Cyber criminals in Ireland are said to be targeting email accounts of Irish solicitors in an attempt to steal tens of thousands of euros from unsuspecting home buyers.
The Law Society confirmed that a number of Irish-based legal firms have been subjected to this kind of assault named ‘Friday Afternoon Fraud.’
This kind of fraud involves the hackers intercepting emails between home buyers or sellers and their solicitors.The hackers then reportedly generate similar emails, posing as the solicitor involved in the deal.
Reports, explaining the modus operandi of the fraud said that during the final stages of a property sale, the fraudsters inform buyers by email that certain bank account details involved in the transaction have changed, and hence payments have to be made to another account. Now, either the solicitor’s own email is hacked or is impersonated.
Accordingly, clients are told to transfer money to an account which is controlled by the fraudsters. Another way the fraud is enacted is by making a telephone call to the lawyer, acting as the bank’s anti-fraud team, asking for account details and passwords for the account handling transactions.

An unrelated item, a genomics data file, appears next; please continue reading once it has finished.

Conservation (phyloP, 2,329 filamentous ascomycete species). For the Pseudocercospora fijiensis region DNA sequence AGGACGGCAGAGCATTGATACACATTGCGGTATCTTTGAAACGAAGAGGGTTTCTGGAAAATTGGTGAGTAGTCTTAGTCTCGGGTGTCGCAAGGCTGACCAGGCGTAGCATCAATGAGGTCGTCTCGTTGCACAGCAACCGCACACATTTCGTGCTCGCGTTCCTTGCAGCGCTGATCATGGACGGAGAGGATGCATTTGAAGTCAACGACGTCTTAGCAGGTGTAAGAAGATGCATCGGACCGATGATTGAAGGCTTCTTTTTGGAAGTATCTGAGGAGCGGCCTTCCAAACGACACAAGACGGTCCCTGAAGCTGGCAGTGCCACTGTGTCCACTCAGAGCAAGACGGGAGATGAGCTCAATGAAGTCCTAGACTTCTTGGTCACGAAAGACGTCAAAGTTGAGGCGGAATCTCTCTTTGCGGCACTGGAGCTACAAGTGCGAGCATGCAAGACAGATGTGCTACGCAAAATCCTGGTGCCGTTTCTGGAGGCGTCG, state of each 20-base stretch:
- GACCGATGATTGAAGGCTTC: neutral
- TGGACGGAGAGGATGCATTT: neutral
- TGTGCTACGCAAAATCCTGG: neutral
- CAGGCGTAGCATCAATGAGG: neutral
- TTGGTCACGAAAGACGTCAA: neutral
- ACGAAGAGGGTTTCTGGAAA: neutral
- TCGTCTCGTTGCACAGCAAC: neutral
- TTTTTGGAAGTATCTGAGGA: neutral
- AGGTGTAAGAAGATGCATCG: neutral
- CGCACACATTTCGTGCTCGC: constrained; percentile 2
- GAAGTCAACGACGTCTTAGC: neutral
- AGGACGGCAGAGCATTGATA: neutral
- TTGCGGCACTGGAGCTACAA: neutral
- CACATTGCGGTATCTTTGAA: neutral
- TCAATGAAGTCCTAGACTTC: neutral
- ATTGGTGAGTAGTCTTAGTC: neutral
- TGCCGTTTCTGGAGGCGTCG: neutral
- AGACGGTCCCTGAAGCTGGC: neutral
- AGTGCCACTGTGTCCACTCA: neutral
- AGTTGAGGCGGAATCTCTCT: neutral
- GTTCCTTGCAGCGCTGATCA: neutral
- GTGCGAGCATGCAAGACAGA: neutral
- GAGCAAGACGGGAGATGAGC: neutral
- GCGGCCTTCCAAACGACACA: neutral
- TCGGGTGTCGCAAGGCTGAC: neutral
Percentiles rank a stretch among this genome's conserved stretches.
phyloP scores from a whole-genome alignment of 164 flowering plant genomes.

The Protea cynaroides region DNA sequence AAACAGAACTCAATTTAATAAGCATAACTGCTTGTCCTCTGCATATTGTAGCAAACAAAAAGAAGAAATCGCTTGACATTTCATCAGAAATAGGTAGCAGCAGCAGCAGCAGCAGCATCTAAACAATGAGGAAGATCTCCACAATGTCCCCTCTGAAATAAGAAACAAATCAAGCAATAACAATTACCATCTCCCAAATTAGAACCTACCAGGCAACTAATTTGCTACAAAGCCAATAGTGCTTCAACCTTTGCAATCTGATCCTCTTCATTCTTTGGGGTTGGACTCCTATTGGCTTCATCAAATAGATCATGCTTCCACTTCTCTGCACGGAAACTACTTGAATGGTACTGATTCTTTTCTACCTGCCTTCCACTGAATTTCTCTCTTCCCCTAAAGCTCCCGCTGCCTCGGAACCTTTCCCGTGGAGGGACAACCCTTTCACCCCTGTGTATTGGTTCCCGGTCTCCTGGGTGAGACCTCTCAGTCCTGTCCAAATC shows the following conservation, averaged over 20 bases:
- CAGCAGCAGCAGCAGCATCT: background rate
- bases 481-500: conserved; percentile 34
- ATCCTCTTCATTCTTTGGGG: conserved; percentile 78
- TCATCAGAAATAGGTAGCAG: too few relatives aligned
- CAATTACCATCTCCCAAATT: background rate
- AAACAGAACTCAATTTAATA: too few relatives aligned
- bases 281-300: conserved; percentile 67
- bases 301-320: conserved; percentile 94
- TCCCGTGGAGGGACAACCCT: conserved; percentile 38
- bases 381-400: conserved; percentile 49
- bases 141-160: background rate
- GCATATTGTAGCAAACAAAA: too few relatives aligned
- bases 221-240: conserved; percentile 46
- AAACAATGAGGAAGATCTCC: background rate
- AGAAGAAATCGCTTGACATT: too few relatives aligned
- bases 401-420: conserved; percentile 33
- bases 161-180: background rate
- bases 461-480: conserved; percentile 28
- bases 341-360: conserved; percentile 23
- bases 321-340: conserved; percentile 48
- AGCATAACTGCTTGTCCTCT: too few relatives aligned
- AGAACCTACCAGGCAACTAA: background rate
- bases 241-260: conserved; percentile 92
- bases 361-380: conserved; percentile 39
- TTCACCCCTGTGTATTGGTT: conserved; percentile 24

After getting the passwords, the fraudsters then withdraw the money transferred for a payment.
Such frauds usually occur on a Friday afternoons, exactly when it is expected that client accounts will be holding large amounts of cash.
The increase is more shocking because such frauds involve large sums of money. Such scams have become the most frequent crime in U.K.’s legal sector. In a statement, the Law Society of Ireland said that legal practices have been subject to similar “attacks.”
While it is accepted that the number of such frauds is “small,” the frequency of such activity is unknown as “exact statistics are not available.” In a bid to “protect solicitors against these frauds” the Law Society has added a new cybersecurity section on its website. This section advises members on ways to protect themselves from cyber criminals.
A 50 percent increase has been reported in the number of cyber attacks on Irish firms in the past year. Shockingly, three firms out of 10 have been subject to a cyber attack in 2016.
Rory O’Neill, investigating accountant with the society, said that the continued integration of technology has “significantly increased the risk” of attacks. O’Neill said, “When a genuine email is sent with bank account details enclosed, the fraudster intercepts and amends the details of the bank account. This amended email is then forwarded to the appropriate recipient from the spoofed email account.”
If the recipients “act on the emails”, the money will be transferred to the fraudulent account.